Plaintiff sued to recover damages sustained when his tractor was struck by defendant's train at a crossing. The complaint contained two counts, 1 charging negligence in failing to ring the bell and sound the horn for the crossing, 2 charging negligence in the operation of the train. Judgment was for the plaintiff and defendant appealed.
The Court of Appeals held that the defendant was entitled to the affirmative charge as to Count 1 because of plaintiff's contributory negligence. We are not concerned with that part of the holding.
It was also held that plaintiff was entitled to recover under Count 2 on the theory of subsequent negligence.
Defendant argued in the Court of Appeals and here that the question of subsequent negligence is not involved in this review because the case was tried on the theory of initial negligence of defendant and contributory negligence of plaintiff, and was submitted to the jury only on this theory. The Court of Appeals disagreed and quoted from the record as follows:
The record further shows that in his oral charge, the court instructed the jury:
The Court of Appeals then stated:
With this we cannot agree.
The first three quoted statements show on their face to have been made in the settlement of the pleadings. The statements merely show that defendant intends to rely on subsequent contributory negligence if plaintiff relies on subsequent negligence. The record affirmatively shows that this colloquy took place before the jury was qualified. Certainly, it takes more than this to support a finding that the case was actually tried on the theory of subsequent negligence.
The other extracts from the opinion of the Court of Appeals are from the oral charge of the court. The first is a correct statement and could cover simple negligence or subsequent negligence, but the statement alone cannot be held to be a charge on the issue of subsequent negligence.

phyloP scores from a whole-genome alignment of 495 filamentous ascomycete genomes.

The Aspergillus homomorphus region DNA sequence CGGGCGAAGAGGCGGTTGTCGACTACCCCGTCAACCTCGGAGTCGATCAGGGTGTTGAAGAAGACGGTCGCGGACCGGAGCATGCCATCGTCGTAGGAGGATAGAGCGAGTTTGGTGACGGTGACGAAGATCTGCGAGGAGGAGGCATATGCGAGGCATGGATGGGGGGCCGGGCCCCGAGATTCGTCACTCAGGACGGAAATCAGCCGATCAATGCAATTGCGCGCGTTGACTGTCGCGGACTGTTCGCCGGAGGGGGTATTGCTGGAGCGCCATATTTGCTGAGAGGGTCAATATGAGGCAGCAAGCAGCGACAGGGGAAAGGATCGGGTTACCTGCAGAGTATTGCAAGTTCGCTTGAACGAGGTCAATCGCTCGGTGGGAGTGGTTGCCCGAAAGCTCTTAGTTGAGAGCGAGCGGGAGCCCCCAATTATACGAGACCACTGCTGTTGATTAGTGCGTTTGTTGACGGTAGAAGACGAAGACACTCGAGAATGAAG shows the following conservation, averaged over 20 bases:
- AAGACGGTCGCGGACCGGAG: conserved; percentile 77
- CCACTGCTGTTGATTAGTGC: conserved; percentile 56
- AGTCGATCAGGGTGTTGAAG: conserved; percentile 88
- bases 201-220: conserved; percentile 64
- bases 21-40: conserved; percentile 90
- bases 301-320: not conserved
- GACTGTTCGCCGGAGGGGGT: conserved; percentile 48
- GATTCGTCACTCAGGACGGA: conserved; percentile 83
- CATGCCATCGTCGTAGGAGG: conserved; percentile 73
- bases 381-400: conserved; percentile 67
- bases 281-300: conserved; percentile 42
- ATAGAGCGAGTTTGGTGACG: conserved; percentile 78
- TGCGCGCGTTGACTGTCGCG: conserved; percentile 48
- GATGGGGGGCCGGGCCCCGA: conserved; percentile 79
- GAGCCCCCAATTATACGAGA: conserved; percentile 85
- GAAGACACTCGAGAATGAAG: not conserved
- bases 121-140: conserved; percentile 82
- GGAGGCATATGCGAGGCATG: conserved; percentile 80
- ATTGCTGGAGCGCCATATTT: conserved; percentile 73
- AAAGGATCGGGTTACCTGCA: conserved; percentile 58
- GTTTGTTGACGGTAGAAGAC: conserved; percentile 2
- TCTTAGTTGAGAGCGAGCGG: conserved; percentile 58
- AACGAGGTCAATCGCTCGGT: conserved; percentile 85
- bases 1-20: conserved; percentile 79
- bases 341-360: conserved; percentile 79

The second extract from the charge contains a definition of simple negligence. The first sentence—"There is another kind of negligence"—indicates that the court had just finished speaking of some other type of negligence. We have gone to the record to see if that statement could possibly have been reference to subsequent negligence. Where there is no dispute about the facts (here, the only issue is the content of the court's oral charge), we examine the record on certiorari for a more complete understanding of those features of it which are treated. Cranford v. National Surety Corp., 231 Ala. 636, 166 So. 721; Brown v. State, 249 Ala. 5, 31 So.2d 681; Vardaman v. Benefit Ass'n of Ry. Employees, 263 Ala. 236, 82 So.2d 272; Hamm v. State, 264 Ala. 366, 87 So.2d 865. But, the other kind of negligence about which the court had charged was that which arises from a violation of the law, i. e., the failure to sound the proper signals.
There just was no reference in the oral charge to subsequent negligence. The jury is bound by the theory of the law as charged by the judge, and they have no right to depart from it, even though the theory may be erroneous. New Hampshire Fire Ins. Co. v. Curtis, 264 Ala. 137, 85 So.2d 441; or as stated in City of Anniston v. Oliver, 28 Ala.App. 390, 185 So. 187, 190, "It is the duty of the court to declare the law, and it is the duty of the jury to follow the law as given them in charge by the court."
The case of Seaboard Air Line Ry. Co. v. Lowe, 223 Ala. 542, 137 So. 448, 449, is exactly in point. There the court, in reversing the judgment for appellee, stated:
There being no instructions or requested instructions to the jury as to subsequent negligence, we hold that the verdict and judgment cannot be upheld on that theory.
We are not to be understood as holding that the facts as stated by the Court of Appeals would not bring the instant case within the cited cases of Gulf, M. & O. R. Co. v. Sims, 260 Ala. 258, 69 So.2d 449, and Southern Ry. Co. v. Hughes, 267 Ala. 418, 103 So.2d 324, if the cause had been tried and submitted to the jury on the theory of subsequent negligence. The original records of each of those cases show that the question of subsequent negligence was fully and comprehensively covered in the oral charge of the trial court.
In view of the foregoing, it is unnecessary for us to discuss petitioner's argument that since the Court of Appeals held that it was entitled to the requested affirmative charge as to Count 1, it was reversible error to receive a general verdict as to both counts because the verdict could very possibly have been based upon Count 1.
The judgment of the Court of Appeals is reversed and the cause is remanded.
Reversed and remanded.
All the Justices concur.